June 14, 2018

Will Shares of VanEck SolidX Bitcoin Trust be the First Bitcoin ETF?

Holland & Knight Blockchain Blog
Jennifer A. Connors | Josias N. Dewey | Rebecca Leon | David P. Sofge

Let's see if this one hits the mark

On June 6, 2018, VanEck SolidX Bitcoin Trust filed an amended registration statement designed to address many of the concerns raised by the SEC in its prior considerations of ETFs referencing Bitcoin. All prior considerations by the SEC of ETFs referencing Bitcoin products have resulted in rejection by the SEC or voluntary withdrawal. The Trust will invest substantially all of its assets in Bitcoin traded primarily in the over-the-counter market. The Trust will be insured against loss of Bitcoin as a result of theft, loss in transit, hacking and loss of private keys. Valuations for Bitcoin will be based on prices announced by MVBTCO, a real-time U.S. dollar denominated composite rate for the price of Bitcoin. MVBTCO's prices are to be based on the actual firm bid/ask data from several Bitcoin over-the-counter platforms. Offerings by the Trust would be made only in blocks of five shares in order to target institutional investors.

On June 6, Jay Clayton, chairman of the SEC, in an interview on CNBC reiterated the continuing relevance of SEC communications to the marketplace of criteria necessary to satisfy the SEC's concerns about Bitcoin-backed ETFs. On April 5, 2018, the SEC by way of an order instituted proceedings to approve or disapprove the proposal by the Cboe BZX Exchange Inc. to list and trade the shares of the GraniteShares Bitcoin ETF (Long Fund) and the GraniteShares (Short Fund). As opposed to the VanEck SolidX Bitcoin Trust, the GraniteShares Bitcoin ETF proposed to reference Bitcoin futures contracts listed and traded on the Cboe Futures Exchange. In the GraniteShares order the SEC requested public comment on a list of issues, which can be read as the SEC's legal and policy concerns about ETFs referencing Bitcoin or Bitcoin futures. Read a copy of the order.

On Jan. 18, 2018, Dalia Blass, director of the Division of Investment Management of the SEC addressed a letter to SIFMA and the Investment Company Institute setting forth concerns about how funds holding a substantial amount of cryptocurrencies and related products could satisfy the requirements of the Investment Company Act of 1940 (the 40 Act). Notably, the registration statement for the VanEck SolidX Bitcoin Trust states that it is not an Investment Company registered under the 40 Act, and therefore certain concerns arising out of the 40 Act are inapplicable to that trust. She concluded the letter by advising funds not to apply for registration until the concerns addressed in the letter are addressed. Read a copy of the Dalia Blass letter.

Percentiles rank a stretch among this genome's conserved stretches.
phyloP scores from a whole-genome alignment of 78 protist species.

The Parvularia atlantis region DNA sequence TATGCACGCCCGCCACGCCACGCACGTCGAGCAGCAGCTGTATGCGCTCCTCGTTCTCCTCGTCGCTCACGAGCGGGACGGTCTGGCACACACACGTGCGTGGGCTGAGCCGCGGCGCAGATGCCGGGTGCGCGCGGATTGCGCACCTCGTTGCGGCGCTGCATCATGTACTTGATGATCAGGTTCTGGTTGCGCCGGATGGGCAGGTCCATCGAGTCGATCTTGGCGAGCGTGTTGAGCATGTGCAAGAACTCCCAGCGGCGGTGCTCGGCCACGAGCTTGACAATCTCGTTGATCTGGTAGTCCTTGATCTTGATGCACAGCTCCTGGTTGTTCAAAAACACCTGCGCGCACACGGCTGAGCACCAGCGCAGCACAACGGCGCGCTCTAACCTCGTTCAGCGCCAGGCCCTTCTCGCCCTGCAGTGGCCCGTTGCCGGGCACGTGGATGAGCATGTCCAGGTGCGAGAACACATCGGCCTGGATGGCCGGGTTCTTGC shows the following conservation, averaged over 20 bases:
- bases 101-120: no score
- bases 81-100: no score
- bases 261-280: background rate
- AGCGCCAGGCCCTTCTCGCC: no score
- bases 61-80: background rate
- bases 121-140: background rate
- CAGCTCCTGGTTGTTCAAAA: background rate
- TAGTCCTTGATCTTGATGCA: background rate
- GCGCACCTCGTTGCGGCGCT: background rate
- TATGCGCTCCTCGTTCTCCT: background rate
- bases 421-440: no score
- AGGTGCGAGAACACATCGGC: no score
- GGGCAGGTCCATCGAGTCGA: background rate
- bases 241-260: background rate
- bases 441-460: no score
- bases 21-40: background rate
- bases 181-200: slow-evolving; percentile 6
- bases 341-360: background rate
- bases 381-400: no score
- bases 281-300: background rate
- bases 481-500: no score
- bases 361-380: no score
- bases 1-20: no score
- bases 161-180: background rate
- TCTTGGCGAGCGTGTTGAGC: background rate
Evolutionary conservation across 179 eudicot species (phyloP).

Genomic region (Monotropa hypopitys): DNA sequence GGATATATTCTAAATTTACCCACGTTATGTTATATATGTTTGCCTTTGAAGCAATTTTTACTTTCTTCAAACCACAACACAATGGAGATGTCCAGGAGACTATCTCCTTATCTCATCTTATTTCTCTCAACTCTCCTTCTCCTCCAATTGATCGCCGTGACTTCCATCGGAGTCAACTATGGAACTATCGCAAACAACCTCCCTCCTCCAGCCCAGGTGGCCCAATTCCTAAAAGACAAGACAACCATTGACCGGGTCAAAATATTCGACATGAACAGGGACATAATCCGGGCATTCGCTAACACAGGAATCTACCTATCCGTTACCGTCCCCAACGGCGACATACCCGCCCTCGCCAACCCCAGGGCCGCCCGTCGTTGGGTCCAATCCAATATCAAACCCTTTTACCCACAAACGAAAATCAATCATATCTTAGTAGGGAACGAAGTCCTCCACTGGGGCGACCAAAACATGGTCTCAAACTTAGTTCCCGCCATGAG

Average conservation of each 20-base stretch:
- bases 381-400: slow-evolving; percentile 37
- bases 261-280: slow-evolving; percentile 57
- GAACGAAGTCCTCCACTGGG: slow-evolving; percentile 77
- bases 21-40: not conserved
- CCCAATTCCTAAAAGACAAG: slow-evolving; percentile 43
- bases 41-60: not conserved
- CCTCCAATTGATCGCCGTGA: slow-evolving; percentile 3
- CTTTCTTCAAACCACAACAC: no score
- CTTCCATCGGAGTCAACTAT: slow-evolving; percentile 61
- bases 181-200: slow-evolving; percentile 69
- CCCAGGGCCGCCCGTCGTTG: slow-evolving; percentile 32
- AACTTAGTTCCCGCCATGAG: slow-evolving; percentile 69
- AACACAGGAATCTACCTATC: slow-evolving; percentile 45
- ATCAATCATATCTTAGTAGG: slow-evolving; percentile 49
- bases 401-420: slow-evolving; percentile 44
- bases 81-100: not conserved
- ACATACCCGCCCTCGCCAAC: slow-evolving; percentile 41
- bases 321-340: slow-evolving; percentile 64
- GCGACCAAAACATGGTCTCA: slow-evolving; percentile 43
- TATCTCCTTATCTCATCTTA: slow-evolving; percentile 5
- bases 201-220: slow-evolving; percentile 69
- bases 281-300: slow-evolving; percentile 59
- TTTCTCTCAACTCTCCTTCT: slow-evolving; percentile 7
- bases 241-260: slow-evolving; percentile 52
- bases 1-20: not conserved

The principal concerns expressed in the GraniteShares order and the Dalia Blass letter are valuation and liquidity. The list of questions for public comment contained in the GraniteShares order suggests that the concerns expressed in the Dalia Blass letter have not be resolved in that proposal, and the SEC in the order articulates those concerns with more specificity.


The SEC questions the ability to determine daily NAV given the nascent state of the Bitcoin futures market and the current low trading volumes. It questions if funds would have the ability to determine fair value of Bitcoin or Bitcoin related products in light of volatility, fragmentation, general lack of regulation of the underlying Bitcoin market and price differentials across trading platforms (including during periods of market stress). It questions the possible factors that might impair the ability of the arbitrage mechanism to keep the price of the shares tied to NAV. The SEC also expresses concern about how a fund would deal with valuation issues in the event of a "fork," "air drop," potential market price manipulation and fraud with respect to the underlying currency, and the unregulated nature of the Bitcoin market outside the US. In the GraniteShares order, the SEC seeks commenters' view on how an investor may evaluate the price of a share of an ETF in light of the potentially significant spread between the Bitcoin futures contract and the spot price of Bitcoin.


Funds must maintain sufficient liquid assets to provide for daily redemptions, funds registered under the 40 Act are limited to 15 percent of their assets in illiquid assets. The SEC questions the liquidity of cryptocurrencies and cryptocurrency-related products and if they could be classified as other than illiquid for the purpose of 40 Act liquidity tests. The SEC solicits views on how the substantial margin requirements for Bitcoin futures and the volatility in the market for Bitcoin futures will affect the ability of funds to meet redemption orders and to manage cash positions. The SEC questions if funds referencing Bitcoin futures could eventually acquire such a substantial portion of the market for Bitcoin futures as to affect the liquidity of the fund's investments. Finally, the SEC asks if the size of the existing Bitcoin futures market is a market of significant size.

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